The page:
Having a flat tire as part of the total cycling experience is highly overrated. Knowing how to fix one quickly is not.

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  11. #11
    Senior Member John_V's Avatar
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    It depends on whose definition is used for the term "cyclist". If you go to the 41 and go by their definition, I think very few of us here qualify for that term, including myself.

    I became a cyclist after my wife gave me a bike for my 63rd birthday, got hooked and stared riding it everyday. It was her response to my doctor's order that I start doing the "E" word to lose weight or start on several medications. I think the term "cyclist" really became part of me the following year when I purchased my hybrid and then treated myself to a road bike for my birthday and really started increasing the miles. I'm now riding my second road bike 30, or more, miles a day and doing almost every charity event that is in our area (just finished an MS 150, my third charity ride this year). Today, I'll break the 2,000 mile mark for this year's total milage; an increase over last years miles at this same time.
    Last edited by John_V; 04-25-12 at 06:50 AM.
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  12. #12
    Semper Fi qcpmsame's Avatar
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    In 1971, when I purchased my first "10-speed" from Sears. A Puch with Sears badging, a one piece crank, rubber covered pedals, a Troxler saddle, top-tube shifters and plastic Huret ders. I rode everywhere that summer and ventured the 20 miles to my future university's campus to see a girl whose dad was doing Post Doctoral work there. I replaced the bad parts except that crank with stuff from the LBS Schwinn dealer that I saw on good road bikes. it lead to my first "good" bike, a Bottecchia. I learned what freedom a bicycle could provide me and how far I could go when I set my mind to things. That is when I became a Cyclist.

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  13. #13
    Senior Member bruce19's Avatar
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    Quote Originally Posted by OldsCOOL View Post
    When people ask how far you rode yesterday and regrettably it was a little 20mi personal TT....and they look at you like your hair is on fire.....you KNOW you are a cyclist.
    So true. I can recall saying to a friend that I didn't have much time so I only rode 15 miles. His response: Miles!?

  14. #14
    Senior Member gforeman's Avatar
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    When I spent more money on a bike and gear than my first car. I knew if I didn't keep riding it, my wife would never let me forget it for spending the money
    Gary F.


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  15. #15
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  16. #16
    Senior Member bigbadwullf's Avatar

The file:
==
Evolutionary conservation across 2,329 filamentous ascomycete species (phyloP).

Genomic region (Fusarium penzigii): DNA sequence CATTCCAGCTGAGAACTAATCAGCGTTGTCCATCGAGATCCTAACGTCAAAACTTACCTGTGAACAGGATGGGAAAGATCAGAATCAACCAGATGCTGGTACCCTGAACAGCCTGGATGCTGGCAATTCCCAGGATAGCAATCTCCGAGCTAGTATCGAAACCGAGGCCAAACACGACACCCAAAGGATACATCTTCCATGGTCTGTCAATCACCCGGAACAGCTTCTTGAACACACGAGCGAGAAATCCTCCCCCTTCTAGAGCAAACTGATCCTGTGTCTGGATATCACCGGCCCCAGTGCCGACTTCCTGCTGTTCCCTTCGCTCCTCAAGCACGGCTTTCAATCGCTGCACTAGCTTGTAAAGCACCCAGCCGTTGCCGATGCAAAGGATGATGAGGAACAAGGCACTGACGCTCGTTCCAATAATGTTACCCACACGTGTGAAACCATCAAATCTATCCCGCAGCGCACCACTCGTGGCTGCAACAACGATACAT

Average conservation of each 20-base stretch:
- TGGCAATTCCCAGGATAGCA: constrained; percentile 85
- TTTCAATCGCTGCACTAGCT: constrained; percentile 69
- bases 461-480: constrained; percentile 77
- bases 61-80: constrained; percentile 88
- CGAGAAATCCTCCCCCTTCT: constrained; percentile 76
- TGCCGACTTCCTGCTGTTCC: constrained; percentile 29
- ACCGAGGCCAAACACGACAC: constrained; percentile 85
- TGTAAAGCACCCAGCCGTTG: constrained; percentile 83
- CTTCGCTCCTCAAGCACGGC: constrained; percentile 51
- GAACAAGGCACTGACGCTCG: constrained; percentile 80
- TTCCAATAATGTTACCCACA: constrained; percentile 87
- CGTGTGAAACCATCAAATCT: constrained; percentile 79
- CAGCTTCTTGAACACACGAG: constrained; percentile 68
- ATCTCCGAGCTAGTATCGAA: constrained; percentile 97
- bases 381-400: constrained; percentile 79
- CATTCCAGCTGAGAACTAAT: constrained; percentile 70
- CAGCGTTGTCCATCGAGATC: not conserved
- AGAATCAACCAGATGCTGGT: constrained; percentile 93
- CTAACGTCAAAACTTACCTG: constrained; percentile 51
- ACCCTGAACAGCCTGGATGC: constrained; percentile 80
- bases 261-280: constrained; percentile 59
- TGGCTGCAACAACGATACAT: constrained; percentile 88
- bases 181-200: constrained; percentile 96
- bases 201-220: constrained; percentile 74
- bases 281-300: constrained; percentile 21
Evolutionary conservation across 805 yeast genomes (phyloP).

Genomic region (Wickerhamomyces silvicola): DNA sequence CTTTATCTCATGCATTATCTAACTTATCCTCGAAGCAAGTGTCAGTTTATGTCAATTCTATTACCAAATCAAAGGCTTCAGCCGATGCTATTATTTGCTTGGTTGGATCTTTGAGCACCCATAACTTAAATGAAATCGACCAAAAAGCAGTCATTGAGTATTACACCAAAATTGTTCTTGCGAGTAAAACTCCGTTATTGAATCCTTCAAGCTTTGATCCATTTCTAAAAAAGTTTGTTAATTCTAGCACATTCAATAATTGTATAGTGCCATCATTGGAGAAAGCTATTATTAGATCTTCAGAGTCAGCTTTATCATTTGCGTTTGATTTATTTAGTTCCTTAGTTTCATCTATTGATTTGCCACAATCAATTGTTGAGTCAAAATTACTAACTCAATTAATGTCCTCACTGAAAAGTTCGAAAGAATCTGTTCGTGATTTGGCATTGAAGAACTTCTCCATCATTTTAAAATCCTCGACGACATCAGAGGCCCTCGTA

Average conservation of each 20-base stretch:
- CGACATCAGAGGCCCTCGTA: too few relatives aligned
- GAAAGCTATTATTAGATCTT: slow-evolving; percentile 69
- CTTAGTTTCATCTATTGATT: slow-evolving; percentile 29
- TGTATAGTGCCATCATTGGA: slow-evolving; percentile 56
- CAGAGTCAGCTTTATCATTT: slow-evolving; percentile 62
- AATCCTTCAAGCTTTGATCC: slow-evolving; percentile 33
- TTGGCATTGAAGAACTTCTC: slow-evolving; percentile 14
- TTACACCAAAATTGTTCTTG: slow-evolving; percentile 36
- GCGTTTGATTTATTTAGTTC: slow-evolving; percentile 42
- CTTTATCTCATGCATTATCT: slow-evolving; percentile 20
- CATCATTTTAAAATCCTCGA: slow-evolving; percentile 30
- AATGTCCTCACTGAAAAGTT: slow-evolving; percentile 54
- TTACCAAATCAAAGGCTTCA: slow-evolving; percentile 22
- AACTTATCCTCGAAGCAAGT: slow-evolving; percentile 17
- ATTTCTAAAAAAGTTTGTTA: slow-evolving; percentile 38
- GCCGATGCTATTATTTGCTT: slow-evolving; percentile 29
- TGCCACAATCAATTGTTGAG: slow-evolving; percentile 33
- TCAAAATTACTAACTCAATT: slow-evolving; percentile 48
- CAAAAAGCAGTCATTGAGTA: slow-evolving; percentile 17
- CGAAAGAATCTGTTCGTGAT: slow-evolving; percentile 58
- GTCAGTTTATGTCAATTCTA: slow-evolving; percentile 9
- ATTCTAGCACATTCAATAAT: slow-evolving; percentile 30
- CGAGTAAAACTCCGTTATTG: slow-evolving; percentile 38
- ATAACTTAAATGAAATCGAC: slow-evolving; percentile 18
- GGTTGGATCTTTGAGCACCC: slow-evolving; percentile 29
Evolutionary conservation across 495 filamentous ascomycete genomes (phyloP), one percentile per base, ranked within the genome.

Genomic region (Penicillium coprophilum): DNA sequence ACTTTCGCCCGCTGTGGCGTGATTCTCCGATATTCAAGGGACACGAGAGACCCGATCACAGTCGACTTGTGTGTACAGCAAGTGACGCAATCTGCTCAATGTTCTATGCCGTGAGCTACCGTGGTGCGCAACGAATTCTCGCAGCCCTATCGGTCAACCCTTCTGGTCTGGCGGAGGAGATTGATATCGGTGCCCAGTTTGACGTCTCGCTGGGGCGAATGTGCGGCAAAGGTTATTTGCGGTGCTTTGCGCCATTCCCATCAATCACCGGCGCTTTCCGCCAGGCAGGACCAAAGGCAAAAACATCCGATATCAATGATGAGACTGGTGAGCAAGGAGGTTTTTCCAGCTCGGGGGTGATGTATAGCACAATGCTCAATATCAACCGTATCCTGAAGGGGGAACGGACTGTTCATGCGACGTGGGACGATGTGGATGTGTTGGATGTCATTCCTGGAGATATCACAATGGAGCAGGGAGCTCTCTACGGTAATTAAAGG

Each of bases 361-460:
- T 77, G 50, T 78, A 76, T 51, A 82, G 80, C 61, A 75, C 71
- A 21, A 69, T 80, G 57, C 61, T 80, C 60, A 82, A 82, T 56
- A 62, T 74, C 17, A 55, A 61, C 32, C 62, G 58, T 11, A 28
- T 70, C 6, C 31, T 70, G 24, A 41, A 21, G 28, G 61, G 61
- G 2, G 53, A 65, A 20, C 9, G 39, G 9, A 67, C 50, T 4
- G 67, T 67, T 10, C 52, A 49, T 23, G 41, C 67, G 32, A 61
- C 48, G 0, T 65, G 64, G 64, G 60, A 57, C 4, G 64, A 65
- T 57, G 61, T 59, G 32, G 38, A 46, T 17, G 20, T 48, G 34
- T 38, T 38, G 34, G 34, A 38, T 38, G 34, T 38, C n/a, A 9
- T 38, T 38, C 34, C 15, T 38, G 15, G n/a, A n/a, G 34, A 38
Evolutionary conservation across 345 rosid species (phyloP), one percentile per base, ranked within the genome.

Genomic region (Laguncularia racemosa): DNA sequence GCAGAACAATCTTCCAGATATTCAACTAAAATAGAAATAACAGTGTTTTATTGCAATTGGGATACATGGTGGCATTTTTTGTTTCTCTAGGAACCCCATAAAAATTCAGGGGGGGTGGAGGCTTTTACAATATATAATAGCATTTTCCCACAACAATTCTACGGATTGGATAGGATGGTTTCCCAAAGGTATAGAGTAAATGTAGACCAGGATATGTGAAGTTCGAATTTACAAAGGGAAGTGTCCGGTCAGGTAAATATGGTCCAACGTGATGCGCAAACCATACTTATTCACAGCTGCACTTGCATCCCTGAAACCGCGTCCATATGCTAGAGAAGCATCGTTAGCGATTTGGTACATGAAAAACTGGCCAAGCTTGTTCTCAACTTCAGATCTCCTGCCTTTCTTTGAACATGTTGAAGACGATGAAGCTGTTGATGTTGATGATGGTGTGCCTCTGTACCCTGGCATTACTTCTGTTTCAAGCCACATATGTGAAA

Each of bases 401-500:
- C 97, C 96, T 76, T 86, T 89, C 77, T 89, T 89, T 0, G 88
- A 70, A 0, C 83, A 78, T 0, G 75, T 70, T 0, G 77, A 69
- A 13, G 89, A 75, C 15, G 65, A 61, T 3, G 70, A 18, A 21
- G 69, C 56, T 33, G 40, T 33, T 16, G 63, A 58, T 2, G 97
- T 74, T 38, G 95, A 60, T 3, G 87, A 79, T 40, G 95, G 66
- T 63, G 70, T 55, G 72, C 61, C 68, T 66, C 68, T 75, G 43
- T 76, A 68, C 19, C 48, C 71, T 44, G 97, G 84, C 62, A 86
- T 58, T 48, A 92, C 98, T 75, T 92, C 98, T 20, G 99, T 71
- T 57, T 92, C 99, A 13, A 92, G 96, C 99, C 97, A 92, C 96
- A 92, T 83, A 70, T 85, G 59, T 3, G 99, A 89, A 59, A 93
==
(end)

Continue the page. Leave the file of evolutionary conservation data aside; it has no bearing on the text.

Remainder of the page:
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    I'm a cyclist, a fisherman, a golfer, a softball player, a kayaker, a hunter, a skier, a dirt bike rider, a this, and a that. But I don't wear any of them on my sleeve. I don't wear camo except to hunt. I don't wear a cycling jersey except to ride. I don't live thru what I do. I do what I enjoy and put it away.

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  17. #17
    rugged individualist wphamilton's Avatar
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    I didn't consider myself a "cyclist" until I had realized that I enjoyed it. Until then, I was just riding a bike.

  18. #18
    Senior Member NOS88's Avatar
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    Quote Originally Posted by leob1 View Post
    I think I disagree with the basic premise, which is we are all cyclist. Rather, I think being a cyclist if first and foremost something held inside of the self. My niece does not define herself as a cyclist, despite the fact that she rides more than most people do. As a parallel example, I walk the dog every day for at least one mile. Yet, I don’t define myself as a dog walker or a pedestrian. So, my original unstated premise is you are a cyclist when it become onf of the ways you self-identify.
    A conclusion is the place where you got tired of thinking. - S. Wright

  19. #19
    Senior Member volosong's Avatar
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    I don't consider myself a "cyclist", just a guy who enjoys riding his bike for fitness and for just being outside and experiencing the world. But, my lady friend says that I'm "a hard-core cyclist". Just because I can go faster and further than her doesn't make me hard-core. She frets when we ride together because she says that she is holding me back. How can I get her to realize that I enjoy riding with her, just because I like being with her and riding together with her? I tell her that when I want to go all out, I'll ride by myself.